Sally Ride, the first American woman to go into space, has died, NASA is reporting. The California physicist broke the gender barrier 29 years ago when she joined four other astronauts aboard the space shuttle Challenger in the historic STS-7 flight in 1983.
Ride completed two space missions for NASA and contributed to research and the space program even after hanging up her space suit in 1989. She went on to an award-winning academic career at the University of California — San Diego. She is the only person who worked on investigation teams of both space shuttle accidents.
Ride was also passionate about getting girls and women interested in science generally and space research specifically. In 2001, she started her own company, Sally Ride Science, to do just that.
According to NASA, which released news of her death, Ride joined NASA in 1978, a member of the first astronaut class to include women. From NASA:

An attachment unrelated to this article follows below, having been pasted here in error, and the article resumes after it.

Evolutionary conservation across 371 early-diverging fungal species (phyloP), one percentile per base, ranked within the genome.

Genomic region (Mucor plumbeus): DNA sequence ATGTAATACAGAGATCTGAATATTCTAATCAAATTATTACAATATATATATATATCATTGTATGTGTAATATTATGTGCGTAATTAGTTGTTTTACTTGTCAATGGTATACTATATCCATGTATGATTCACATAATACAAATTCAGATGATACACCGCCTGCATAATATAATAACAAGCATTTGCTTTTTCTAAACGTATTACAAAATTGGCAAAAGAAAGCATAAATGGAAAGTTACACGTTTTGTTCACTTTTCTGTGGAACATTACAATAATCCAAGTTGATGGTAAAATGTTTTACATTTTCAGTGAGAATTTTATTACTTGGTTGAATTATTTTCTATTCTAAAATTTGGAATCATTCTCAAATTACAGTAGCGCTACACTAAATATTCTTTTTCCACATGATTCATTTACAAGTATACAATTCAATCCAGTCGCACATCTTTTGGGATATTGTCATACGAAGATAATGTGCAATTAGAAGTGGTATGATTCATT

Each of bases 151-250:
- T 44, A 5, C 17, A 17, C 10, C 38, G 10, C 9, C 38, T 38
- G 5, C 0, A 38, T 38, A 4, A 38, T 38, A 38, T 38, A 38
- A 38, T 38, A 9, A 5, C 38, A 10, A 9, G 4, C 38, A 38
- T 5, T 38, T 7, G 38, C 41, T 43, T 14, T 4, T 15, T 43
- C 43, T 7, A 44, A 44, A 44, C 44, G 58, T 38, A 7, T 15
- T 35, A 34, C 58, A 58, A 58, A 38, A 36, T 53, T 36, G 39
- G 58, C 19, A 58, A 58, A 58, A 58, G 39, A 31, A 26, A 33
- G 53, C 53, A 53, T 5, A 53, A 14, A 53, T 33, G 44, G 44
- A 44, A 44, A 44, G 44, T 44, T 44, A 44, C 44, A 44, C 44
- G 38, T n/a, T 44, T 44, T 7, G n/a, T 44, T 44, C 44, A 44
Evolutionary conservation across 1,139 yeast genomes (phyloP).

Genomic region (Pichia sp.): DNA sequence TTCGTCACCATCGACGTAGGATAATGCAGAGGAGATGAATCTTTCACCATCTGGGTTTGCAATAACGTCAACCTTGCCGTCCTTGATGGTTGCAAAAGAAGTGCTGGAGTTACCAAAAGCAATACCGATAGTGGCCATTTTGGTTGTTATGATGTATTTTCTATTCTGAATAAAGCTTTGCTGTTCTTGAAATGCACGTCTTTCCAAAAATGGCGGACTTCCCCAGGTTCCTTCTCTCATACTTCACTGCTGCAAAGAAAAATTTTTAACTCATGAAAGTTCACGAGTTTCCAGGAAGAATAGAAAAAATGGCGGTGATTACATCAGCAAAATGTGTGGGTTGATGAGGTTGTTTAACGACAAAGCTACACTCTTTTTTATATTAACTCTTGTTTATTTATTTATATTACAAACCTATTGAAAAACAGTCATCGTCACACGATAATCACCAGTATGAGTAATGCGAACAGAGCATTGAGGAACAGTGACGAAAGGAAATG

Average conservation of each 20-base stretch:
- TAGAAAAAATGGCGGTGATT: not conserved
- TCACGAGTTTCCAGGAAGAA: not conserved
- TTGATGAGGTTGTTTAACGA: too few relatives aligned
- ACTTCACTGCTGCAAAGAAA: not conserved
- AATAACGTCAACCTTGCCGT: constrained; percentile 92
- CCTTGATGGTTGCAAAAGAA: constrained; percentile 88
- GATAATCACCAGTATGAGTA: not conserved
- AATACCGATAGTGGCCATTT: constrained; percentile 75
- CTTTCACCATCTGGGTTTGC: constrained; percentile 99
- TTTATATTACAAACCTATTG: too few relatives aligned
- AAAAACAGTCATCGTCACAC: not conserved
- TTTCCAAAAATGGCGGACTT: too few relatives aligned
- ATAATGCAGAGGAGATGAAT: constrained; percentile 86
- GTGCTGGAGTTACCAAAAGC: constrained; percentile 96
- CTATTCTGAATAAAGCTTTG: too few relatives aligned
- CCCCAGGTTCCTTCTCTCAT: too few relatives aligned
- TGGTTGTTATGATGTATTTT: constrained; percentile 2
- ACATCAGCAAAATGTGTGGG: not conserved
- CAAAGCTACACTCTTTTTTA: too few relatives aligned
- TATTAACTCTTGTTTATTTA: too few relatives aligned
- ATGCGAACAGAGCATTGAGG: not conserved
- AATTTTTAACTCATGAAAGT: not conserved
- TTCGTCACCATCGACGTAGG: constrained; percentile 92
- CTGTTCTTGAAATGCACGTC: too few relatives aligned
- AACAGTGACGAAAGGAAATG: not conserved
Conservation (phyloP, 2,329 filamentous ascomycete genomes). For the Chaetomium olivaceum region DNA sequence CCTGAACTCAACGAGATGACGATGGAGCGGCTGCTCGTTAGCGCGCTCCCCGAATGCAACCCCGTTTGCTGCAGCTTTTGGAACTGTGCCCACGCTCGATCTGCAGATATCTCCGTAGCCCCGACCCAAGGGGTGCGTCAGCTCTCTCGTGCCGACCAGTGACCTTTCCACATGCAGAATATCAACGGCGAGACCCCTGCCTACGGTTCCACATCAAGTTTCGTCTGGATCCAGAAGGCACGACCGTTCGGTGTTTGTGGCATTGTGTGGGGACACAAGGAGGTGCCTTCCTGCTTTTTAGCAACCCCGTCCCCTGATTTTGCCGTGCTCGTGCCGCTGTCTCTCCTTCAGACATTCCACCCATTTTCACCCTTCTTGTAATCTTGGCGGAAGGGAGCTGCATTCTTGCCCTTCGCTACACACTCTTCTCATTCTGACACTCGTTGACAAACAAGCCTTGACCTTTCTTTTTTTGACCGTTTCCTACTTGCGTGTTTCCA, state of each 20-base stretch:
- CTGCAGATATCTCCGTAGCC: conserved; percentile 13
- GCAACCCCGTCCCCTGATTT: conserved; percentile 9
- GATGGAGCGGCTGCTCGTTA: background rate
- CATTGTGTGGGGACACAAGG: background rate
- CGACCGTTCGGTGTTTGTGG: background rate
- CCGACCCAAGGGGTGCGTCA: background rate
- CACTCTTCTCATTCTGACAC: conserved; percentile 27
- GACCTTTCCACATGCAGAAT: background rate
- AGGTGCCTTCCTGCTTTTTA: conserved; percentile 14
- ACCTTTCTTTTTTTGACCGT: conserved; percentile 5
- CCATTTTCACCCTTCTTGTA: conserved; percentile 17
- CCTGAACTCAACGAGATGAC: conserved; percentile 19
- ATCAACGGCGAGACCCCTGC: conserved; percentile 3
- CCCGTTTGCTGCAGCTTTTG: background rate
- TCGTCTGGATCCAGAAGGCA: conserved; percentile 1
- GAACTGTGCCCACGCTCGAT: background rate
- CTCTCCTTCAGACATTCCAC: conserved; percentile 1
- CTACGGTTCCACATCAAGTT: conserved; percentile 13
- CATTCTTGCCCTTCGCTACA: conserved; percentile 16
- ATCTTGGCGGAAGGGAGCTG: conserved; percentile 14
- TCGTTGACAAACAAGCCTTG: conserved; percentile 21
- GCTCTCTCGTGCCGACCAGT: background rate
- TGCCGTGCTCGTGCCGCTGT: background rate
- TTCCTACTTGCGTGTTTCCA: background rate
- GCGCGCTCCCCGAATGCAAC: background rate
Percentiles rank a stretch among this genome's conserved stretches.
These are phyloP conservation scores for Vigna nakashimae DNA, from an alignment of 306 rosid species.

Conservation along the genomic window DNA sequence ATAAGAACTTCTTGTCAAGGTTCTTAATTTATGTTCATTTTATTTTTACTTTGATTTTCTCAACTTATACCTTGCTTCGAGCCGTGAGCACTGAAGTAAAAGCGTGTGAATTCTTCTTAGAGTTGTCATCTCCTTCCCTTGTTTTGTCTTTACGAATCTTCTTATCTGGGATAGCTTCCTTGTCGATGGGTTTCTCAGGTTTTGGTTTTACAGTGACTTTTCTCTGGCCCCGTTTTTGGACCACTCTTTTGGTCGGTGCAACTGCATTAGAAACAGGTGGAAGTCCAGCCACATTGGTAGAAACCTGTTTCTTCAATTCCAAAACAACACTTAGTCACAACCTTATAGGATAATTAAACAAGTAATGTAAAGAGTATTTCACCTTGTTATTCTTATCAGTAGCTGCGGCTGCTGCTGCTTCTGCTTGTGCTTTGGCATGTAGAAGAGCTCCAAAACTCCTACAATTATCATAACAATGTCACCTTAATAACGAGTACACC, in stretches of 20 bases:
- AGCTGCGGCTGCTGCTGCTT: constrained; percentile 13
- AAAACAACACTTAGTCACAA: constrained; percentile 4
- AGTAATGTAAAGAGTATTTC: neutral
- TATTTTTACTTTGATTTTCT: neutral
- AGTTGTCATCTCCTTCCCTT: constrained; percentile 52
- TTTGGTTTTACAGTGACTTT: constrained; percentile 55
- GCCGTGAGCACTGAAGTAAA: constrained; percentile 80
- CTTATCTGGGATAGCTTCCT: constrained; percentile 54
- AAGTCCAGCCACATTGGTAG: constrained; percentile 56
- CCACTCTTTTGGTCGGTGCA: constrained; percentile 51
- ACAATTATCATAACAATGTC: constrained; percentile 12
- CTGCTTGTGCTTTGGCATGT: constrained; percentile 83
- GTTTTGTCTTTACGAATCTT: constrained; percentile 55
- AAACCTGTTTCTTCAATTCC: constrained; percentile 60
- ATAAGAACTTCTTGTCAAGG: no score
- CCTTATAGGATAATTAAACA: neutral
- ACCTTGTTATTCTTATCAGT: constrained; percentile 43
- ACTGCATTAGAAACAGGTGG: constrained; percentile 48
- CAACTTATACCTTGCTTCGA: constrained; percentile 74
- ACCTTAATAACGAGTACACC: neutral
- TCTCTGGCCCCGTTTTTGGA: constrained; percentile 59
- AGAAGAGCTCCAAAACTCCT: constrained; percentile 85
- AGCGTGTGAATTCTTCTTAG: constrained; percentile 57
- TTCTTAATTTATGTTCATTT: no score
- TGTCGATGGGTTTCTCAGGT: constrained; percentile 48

She and five other women, along with 29 men, were selected out of 8,000 applicants. The class became known as the “Thirty-Five New Guys” and reported to the Johnson Space Center the next summer to begin training. Ride trained for five years before she and three of her classmates were assigned to STS-7. The six-day mission deployed two communications satellites and performed a number of science experiments.
Ride’s contributions to the space program are vast. She opened the door for other women in science and space.
Ride died after a 17-month battle against pancreatic cancer.